Does choice of anaesthetic approach have an impact on neurological outcomes in stroke patients? This article, recently published in Stroke, examines outcomes in patients undergoing endovascular treatment for acute ischemic stroke, randomised to either conscious sedation or general anaesthesia.
Retrospective material till now has suggested poorer outcomes in patients subjected to full anaesthesia when compared to those who undergo sedation for endovascular procedures.
This trial, carried out by Henden et al, enrolled 90 patients with acute ischemic stroke for whom endovascular therapy was indicated. Patients were randomised to either sedation or general anaesthesia. Outcome measures were chiefly modified Rankin score, National Institutes of Health Stroke Scale and cerebral infarction volume.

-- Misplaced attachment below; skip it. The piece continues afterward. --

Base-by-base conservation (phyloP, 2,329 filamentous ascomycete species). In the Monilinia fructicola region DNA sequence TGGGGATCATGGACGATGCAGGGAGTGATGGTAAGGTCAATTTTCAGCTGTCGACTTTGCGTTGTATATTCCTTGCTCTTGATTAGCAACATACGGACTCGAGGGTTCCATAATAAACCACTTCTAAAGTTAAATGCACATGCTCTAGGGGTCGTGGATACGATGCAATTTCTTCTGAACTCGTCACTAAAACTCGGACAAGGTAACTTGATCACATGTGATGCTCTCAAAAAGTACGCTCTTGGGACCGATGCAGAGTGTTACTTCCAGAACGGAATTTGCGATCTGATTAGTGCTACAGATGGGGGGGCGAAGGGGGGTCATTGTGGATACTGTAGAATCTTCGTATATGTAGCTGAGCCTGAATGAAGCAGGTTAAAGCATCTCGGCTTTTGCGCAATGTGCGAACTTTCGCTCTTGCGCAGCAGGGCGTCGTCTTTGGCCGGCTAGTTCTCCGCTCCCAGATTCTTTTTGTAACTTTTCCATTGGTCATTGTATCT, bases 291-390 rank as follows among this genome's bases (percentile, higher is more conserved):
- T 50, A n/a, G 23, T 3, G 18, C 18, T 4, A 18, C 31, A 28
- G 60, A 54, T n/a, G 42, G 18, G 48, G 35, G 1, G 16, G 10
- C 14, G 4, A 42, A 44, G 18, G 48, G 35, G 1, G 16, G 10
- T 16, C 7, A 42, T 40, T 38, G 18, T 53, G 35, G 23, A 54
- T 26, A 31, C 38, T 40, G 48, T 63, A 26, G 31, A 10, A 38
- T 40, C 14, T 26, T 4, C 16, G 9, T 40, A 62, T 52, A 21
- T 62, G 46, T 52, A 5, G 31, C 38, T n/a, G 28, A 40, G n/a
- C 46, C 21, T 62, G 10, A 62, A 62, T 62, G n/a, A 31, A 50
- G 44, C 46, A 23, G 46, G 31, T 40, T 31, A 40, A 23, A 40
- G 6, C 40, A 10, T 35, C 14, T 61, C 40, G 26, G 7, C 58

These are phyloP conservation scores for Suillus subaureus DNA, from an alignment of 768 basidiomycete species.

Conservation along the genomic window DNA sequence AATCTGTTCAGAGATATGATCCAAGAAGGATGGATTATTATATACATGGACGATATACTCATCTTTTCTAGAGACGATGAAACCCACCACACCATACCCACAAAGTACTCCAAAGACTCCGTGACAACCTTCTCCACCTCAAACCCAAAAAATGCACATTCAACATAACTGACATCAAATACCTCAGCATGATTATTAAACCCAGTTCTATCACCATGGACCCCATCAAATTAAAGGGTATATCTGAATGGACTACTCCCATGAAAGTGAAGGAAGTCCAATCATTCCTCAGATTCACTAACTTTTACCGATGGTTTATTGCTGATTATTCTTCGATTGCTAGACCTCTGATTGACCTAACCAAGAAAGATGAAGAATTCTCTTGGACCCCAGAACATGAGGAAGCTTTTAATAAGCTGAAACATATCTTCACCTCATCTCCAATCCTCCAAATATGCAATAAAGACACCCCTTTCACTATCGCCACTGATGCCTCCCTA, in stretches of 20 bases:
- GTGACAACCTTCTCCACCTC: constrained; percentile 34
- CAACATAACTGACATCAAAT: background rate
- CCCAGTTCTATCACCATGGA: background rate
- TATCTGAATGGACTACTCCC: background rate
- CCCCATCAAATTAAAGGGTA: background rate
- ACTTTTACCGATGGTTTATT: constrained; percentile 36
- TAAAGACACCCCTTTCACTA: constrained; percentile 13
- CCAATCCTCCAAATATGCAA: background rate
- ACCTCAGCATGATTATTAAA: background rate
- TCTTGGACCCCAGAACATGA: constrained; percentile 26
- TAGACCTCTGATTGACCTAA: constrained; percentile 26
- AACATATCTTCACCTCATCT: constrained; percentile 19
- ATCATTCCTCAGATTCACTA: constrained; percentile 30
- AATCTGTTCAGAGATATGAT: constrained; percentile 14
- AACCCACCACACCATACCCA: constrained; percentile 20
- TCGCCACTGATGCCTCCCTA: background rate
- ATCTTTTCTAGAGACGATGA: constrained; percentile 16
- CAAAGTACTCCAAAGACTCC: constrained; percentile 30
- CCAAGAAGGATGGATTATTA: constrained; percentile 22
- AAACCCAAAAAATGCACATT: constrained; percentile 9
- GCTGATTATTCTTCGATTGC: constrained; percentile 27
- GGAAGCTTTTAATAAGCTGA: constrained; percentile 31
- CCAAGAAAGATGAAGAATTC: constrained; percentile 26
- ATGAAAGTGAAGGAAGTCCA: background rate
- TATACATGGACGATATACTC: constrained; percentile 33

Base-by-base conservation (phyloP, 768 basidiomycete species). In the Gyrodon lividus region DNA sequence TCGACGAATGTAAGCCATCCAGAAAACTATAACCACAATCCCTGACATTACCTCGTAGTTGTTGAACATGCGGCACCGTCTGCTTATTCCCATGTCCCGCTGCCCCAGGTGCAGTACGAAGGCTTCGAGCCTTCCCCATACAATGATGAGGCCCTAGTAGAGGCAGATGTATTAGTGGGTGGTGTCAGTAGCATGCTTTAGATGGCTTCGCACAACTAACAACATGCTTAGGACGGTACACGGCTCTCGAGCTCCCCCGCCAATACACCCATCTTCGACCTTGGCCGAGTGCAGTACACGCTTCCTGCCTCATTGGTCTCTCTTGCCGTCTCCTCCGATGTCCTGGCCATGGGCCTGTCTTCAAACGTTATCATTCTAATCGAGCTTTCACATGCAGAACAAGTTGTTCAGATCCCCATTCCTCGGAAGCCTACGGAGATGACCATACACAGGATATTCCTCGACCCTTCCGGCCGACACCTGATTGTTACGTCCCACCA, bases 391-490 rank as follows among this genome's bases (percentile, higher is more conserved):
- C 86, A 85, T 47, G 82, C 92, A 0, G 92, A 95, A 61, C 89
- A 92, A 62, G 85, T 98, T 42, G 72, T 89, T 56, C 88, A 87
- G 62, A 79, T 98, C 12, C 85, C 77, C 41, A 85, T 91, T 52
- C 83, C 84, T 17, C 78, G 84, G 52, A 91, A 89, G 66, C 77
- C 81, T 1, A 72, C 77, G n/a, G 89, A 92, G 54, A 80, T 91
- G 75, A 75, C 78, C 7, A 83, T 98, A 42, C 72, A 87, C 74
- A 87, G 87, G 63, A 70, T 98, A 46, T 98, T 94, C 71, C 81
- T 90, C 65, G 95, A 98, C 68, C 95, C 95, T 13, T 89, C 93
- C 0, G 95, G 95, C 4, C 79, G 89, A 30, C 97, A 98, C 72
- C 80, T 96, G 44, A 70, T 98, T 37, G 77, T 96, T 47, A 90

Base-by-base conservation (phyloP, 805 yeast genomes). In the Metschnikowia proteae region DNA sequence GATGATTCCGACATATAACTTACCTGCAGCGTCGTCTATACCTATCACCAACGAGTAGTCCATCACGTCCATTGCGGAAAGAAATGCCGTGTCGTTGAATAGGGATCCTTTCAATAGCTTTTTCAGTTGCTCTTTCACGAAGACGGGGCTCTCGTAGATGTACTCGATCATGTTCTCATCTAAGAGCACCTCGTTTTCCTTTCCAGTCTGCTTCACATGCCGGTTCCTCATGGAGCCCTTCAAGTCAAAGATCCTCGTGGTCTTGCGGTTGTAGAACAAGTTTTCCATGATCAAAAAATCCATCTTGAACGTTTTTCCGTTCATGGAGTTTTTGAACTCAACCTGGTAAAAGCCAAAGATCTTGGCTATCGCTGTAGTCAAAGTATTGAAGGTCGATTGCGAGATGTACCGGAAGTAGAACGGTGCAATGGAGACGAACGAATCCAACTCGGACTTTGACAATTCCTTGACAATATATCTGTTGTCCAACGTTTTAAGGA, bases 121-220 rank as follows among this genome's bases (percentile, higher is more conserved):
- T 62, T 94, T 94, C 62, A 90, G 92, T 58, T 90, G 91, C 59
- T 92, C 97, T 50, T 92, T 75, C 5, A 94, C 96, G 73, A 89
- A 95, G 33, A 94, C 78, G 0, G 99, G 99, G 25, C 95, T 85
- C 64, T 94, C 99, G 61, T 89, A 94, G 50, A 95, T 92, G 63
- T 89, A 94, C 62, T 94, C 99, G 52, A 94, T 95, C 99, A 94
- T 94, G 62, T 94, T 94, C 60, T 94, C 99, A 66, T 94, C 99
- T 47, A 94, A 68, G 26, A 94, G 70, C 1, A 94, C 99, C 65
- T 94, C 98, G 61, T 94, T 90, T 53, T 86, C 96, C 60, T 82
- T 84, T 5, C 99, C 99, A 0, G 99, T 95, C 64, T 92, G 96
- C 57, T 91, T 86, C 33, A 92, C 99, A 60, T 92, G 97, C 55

Results—In the general anesthesia group 19 of 45 patients (42.2%) and in the conscious sedation group 18 of 45 patients (40.0%) achieved a modified Rankin Scale score ≤2 (P=1.00) at 3 months, with no differences in intraoperative blood pressure decline from baseline (P=0.57); blood glucose (P=0.94); PaCO2 (P=0.68); time intervals (P=0.78); degree of successful recanalization, 91.1% versus 88.9% (P=1.00); National Institutes of Health Stroke Scale score at 24 hours 8 (3–5) versus 9 (2–15; P=0.60); infarction volume, 20 (10–100) versus 20(10–54) mL (P=0.53); and hospital mortality (13.3% in both groups; P=1.00).
Quickly summarised, the trial did not demonstrate any significant difference in patient important outcomes. This leads us to conclude that there is no hard evidence to suggest that general anaesthesia confers any harm in this patient group.